5. This information came from his mother’s death announcement in the December 11, 1964, New York Times, p, 39, found at https://timesmachine.nytimes.com/timesmachine/1964/12/11/97361257.html?pageNumber=39 
  6.  Gabrielle J Heimerdinger, Gender: Female, Marriage License Date: 8 Sep 1943, Marriage License Place: Manhattan, New York City, New York, USA, Spouse: Erwin Vogel, License Number: 21889, New York City Municipal Archives; New York, New York; Borough: Manhattan; Volume Number: 9, Ancestry.com. New York, New York, Marriage License Indexes, 1907-2018 
  7. Kurt Vogel and family, 1940 US census, Year: 1940; Census Place: Chicago, Cook, Illinois; Roll: m-t0627-00934; Page: 1A; Enumeration District: 103-447, Ancestry.com. 1940 United States Federal Census. 
  8. “Unconventional Aeronautics Engineer Erwin Vogel, 88, Dies,” The Washington Post, October 28, 2009, found at https://www.washingtonpost.com/wp-dyn/content/article/2009/10/27/AR2009102703825.html 
  9.  Berthold Heimerdinger, Social Security Number: 085-28-3608, Birth Date: 10 Sep
    Issue Year: 1952-1953, Issue State: New York, Death Date: Jun 1961, Social Security Administration; Washington D.C., USA; Social Security Death Index, Master File, Ancestry.com. U.S., Social Security Death Index, 1935-2014 
  10. December 11, 1964, New York Times, p, 39, found at https://timesmachine.nytimes.com/timesmachine/1964/12/11/97361257.html?pageNumber=39 
  11.  Jacob Goldschmidt, Social Security Number: 085-28-0743, Birth Date: 1 Jul 1896
    Issue Year: 1952-1953, Issue State: New York, Last Residence: 912, (U.S. Consulate) Paris, France, Death Date: Oct 1976, Social Security Administration; Washington D.C., USA; Social Security Death Index, Master File, Ancestry.com. U.S., Social Security Death Index, 1935-2014 
  12. Greta Goldschmidt Heimerdinger, Birth Date: 25 Sep 1904, Birth Place: Frankfurt, Federal Republic of Germany, Death Date: 2 Jan 2003, Father: Marcel Goldschmidt
    Mother: Hedwig Goldschmidt, SSN: 064167857, Ancestry.com. U.S., Social Security Applications and Claims Index, 1936-2007 
  13. Gabrielle Joan Heimerdinger, [Gabrielle Vogel], Birth Date: 16 Dec 1924, Birth Place: Wiesbaden, Federal Republic of Germany, Death Date: 19 Jan 1990, Father: Berthold Heimerdinger, Mother: Grete Goldschmidt, SSN: 102185390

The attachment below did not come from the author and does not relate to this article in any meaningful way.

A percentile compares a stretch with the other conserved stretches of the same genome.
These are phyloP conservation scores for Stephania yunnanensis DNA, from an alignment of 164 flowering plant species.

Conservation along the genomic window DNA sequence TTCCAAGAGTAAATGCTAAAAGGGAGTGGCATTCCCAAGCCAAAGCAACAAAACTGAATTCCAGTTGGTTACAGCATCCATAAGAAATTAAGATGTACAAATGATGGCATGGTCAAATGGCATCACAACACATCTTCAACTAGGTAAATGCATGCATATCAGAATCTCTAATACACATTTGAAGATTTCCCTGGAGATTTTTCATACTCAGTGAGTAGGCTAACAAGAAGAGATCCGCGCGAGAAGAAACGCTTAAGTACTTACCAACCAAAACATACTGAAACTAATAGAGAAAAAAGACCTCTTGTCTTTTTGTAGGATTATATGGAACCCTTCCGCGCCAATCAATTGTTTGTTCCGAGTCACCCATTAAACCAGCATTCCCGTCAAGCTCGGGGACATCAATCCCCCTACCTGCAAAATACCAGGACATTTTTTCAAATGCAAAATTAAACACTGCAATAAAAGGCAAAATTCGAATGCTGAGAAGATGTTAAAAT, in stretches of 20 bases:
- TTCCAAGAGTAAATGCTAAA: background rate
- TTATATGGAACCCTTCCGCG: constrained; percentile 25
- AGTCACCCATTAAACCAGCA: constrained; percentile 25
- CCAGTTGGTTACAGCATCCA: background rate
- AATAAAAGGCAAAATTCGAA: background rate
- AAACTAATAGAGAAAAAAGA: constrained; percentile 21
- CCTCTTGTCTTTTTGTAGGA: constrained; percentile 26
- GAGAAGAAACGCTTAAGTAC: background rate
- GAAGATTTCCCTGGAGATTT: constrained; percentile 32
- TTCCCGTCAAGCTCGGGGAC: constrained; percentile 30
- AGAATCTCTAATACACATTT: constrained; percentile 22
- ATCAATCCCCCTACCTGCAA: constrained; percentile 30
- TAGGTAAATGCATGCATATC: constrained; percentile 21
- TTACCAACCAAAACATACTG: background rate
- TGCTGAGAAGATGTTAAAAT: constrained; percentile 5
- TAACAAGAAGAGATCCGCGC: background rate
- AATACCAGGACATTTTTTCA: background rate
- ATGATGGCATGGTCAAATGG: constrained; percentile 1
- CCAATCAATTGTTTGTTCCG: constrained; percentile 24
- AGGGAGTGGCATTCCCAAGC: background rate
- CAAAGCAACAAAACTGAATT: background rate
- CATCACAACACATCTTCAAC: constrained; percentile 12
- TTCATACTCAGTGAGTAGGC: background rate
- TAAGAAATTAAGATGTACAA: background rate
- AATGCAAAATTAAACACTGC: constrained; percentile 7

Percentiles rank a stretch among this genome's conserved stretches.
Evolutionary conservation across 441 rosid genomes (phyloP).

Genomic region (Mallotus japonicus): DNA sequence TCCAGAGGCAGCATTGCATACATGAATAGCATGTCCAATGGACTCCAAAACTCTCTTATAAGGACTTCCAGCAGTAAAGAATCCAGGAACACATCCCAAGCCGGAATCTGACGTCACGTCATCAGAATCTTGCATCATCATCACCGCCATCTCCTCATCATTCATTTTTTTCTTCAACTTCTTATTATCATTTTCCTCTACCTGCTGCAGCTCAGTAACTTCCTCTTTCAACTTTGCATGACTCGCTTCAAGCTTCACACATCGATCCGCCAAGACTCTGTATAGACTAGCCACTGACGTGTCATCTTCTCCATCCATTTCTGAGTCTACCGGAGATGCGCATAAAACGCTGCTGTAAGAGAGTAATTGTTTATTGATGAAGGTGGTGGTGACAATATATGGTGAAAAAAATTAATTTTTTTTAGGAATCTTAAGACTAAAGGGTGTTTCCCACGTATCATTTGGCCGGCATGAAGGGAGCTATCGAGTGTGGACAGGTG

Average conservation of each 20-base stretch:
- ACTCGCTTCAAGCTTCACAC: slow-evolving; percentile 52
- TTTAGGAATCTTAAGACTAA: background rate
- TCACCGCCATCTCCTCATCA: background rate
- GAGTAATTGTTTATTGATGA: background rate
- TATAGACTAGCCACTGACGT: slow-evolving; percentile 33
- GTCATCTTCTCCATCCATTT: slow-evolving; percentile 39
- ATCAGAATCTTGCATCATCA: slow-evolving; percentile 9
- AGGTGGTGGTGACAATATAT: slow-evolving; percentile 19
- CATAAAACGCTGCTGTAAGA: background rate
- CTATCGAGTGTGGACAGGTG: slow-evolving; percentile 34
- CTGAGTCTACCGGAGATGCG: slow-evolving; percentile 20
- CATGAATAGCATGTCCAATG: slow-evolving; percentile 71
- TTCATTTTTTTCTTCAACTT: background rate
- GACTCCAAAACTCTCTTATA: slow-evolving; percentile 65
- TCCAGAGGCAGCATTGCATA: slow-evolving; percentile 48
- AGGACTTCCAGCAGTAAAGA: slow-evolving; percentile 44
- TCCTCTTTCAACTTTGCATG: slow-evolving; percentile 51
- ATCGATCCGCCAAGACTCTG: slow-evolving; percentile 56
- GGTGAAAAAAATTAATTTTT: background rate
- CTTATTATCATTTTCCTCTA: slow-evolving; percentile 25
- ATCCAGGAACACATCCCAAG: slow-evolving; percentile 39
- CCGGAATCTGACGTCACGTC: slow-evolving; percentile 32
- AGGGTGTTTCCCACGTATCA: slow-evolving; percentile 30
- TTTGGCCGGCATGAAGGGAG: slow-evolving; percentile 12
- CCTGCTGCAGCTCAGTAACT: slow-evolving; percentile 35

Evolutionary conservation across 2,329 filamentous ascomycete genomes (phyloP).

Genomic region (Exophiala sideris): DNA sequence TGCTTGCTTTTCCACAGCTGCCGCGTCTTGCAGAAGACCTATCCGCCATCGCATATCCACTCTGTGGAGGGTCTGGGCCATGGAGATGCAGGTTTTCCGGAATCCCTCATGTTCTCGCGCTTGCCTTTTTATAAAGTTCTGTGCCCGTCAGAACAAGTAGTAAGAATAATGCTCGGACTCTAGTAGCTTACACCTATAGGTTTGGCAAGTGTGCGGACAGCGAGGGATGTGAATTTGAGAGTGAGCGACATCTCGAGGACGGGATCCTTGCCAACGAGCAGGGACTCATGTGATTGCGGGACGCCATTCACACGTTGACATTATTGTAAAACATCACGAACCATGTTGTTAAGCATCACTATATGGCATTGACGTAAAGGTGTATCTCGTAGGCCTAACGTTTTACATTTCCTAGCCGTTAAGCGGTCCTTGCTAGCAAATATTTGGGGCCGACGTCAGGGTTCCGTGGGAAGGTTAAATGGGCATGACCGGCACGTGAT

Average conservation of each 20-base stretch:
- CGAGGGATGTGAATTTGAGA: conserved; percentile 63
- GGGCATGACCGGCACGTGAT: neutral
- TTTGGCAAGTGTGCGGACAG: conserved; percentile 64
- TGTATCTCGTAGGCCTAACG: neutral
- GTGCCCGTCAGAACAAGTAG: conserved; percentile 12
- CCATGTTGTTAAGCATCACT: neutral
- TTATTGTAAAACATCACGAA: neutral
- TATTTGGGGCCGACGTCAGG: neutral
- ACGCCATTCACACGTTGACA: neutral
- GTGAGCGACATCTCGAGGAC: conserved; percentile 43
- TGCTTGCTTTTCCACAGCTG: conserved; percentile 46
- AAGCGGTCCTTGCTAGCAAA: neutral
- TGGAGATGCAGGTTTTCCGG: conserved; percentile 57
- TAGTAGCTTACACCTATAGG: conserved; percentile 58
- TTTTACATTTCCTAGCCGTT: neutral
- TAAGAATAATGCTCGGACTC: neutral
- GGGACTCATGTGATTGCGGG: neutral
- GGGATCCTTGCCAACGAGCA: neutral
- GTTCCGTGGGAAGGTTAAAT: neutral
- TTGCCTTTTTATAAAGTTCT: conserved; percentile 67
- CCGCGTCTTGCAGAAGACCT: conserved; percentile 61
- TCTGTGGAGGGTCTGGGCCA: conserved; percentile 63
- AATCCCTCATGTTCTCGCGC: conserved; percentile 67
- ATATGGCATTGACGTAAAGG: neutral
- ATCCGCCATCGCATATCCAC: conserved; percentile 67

Ancestry.com. U.S., Social Security Applications and Claims Index, 1936-2007 

14 thoughts on “Marcel Goldschmidt’s Children: The Two Who Survived

  1. Hedwig was very courageous to return to Germany from the safety of New York. Perhaps her family ties motivated her to take the risk. It was a good thing that she decided to leave Nazi Germany for good in 1937, as one of the fortunate ones to escape the horrors of the holocaust.

    Liked by 1 person

  2. A great documentation Amy. The 1930’s were such awful times within Europe, everything was pending. I’m curious as to why Hedwig returned to Germany after 4 months, maybe she missed her wider family.

    Liked by 1 person

  3. Love the buildings in the city and this one at 26 E. 63rd didn’t let me down. Built in 1901 Beaux Arts and gorgeous! Enjoyed the post Amy and will have my box of tissue’s ready for the next post.

    Liked by 2 people

  4. I think leaving other children behind was too difficult. My grandfather got visas to bring his parents to the USA in 1936 or 37. They did nit come. They had four other children still in Galicia. They all perished.

    Liked by 1 person

  5. Pingback: Marcel Goldschmidt’s Children: The Two Who Did Not Survive | Brotmanblog: A Family Journey

  6. I think perhaps if you had to leave the US, a place where your family has lived for well over a hundred years, to move to a country thousands of miles away where they spoke a different language, you might feel the same. It’s not even that far-fetched. Look at what’s happening in our country. How many of us threated to leave if Trump was elected? And how few of us actually did?

    Like